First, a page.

Maine-eDNA Undergraduate Student Sydney Jackson Tests eDNA Sampling Methods
By Caty DuDevoir, Maine EPSCoR Media Intern
Maintaining the natural state of an ecological community better informs future research and avoids disrupting the species that are present. Environmental DNA (eDNA) provides researchers with a cost-effective way to prevent significant invasion of an ecosystem while still being able to collect useful data. Determining the efficiency of eDNA compared to traditional data collection methods, such as blood or fecal collection, further advises researchers on the best techniques to use in the field. Sydney Jackson, who received her BS in Marine Science from the University of Maine in May 2022, “aimed to contribute to the already growing knowledge surrounding eDNA and the less invasive approaches to assessing marine mammal genetic diversity.”
Jackson joined the NSF EPSCoR RII Track-1 funded Maine-eDNA project as a research assistant in May 2021 and was advised by Kristina Cammen (Assistant Professor of Marine Mammal Science, UMaine School of Marine Sciences). While working with Maine-eDNA, Jackson had the opportunity to work closely with Julia Sunnarborg, a UMaine Marine Biology Ph.D. candidate based out of Orono, who studies the relationship between gray seal populations and their food sources in the Gulf of Maine (GoM) using eDNA.
Jackson’s interest in marine mammals and discussions with Cammen led her to participate in summer research with Maine-eDNA. “During my internship, I learned the foundations of eDNA, water filtering, and eDNA sampling for other projects through Maine-eDNA. When my senior year started, there were more hands-on opportunities with fecal samples and water samples to develop seal data.” As a member of the Honors College, the summer internship allowed Jackson to pursue her own independent research for her Honors thesis, entitled “Comparing Two Non-Invasive Methods for Assessing Marine Mammal Genetic Diversity Mammal Genetic Diversity: Environmental DNA vs. Fecal DNA.” With Sunnarborg’s and Cammen’s help, Jackson wrote a proposal that won fellowship funding from the UMaine Center for Undergraduate Research fellowship (CUGR). The grant assisted Jackson in gathering and analyzing eDNA water samples from various haul-out locations while supporting the Cammen lab’s research and Sunnarborg’s dissertation.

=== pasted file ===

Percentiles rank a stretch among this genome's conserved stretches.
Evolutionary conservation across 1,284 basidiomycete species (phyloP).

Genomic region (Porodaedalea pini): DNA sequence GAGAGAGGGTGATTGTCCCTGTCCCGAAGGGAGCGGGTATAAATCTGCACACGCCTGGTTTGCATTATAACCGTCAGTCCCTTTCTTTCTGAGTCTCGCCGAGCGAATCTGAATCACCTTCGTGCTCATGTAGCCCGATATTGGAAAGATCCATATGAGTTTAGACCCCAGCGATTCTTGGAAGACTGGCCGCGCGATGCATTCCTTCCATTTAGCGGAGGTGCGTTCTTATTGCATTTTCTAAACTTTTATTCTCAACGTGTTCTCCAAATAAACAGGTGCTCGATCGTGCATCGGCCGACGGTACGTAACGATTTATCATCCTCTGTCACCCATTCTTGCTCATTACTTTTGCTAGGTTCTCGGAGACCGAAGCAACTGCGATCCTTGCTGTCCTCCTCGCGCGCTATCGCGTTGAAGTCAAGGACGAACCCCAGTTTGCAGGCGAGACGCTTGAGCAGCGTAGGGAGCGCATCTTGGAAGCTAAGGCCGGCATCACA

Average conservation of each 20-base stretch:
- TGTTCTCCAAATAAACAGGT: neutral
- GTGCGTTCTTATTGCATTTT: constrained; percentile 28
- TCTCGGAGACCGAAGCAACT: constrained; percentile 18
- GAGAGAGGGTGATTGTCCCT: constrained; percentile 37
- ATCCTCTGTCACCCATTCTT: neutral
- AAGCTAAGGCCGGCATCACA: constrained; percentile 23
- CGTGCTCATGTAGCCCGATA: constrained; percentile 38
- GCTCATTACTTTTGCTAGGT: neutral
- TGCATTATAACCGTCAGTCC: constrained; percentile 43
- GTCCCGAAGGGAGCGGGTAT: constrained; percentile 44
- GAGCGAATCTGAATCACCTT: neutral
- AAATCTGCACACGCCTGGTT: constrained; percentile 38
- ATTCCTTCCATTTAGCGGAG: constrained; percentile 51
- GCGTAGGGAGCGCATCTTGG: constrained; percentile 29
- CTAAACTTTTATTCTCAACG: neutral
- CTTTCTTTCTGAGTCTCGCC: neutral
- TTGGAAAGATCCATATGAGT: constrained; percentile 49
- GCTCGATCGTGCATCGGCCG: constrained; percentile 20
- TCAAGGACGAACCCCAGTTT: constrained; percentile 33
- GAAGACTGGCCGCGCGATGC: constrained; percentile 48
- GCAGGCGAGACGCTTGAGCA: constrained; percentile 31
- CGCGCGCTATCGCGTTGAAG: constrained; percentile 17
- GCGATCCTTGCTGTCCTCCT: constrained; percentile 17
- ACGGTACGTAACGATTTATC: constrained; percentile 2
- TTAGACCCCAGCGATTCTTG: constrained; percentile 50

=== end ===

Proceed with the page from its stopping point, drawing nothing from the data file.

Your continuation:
Prior to her independent research, Jackson noticed the lack of studies done to determine the benefits of eDNA to specifically study seal and pinniped populations. Water and fecal samples were collected from gray seal haul-out locations in Cape Cod, Massachusetts. Sunnarborg, Cammen, and Jackson worked closely together to analyze and understand the data from the haul-out sites. “eDNA was a major focus of the research, but we also had fecal analysis as well. We compared these two processes of methodologies for understanding marine mammal populations, specifically pinnipeds and gray seals,” stated Jackson, “We were essentially trying to confirm that eDNA was as efficient, if not more efficient, at detecting these populations. Hopefully, we can use the eDNA method for future monitoring because it is much less invasive.”
Ultimately, Jackson’s data found that eDNA does provide similar data results to fecal matter. Jackson explained, “eDNA can provide similar information like fecal DNA analysis. There are still a lot more studies that need to be done, but we did see a significant overlap which is great.” The Honors College at UMaine awarded Jackson the distinction of highest honors for her thesis, and Jackson had the opportunity to present her research at the UMaine Student Symposium in April. Having graduated this spring, Jackson plans to pursue a career in science journalism and continue working with marine mammals.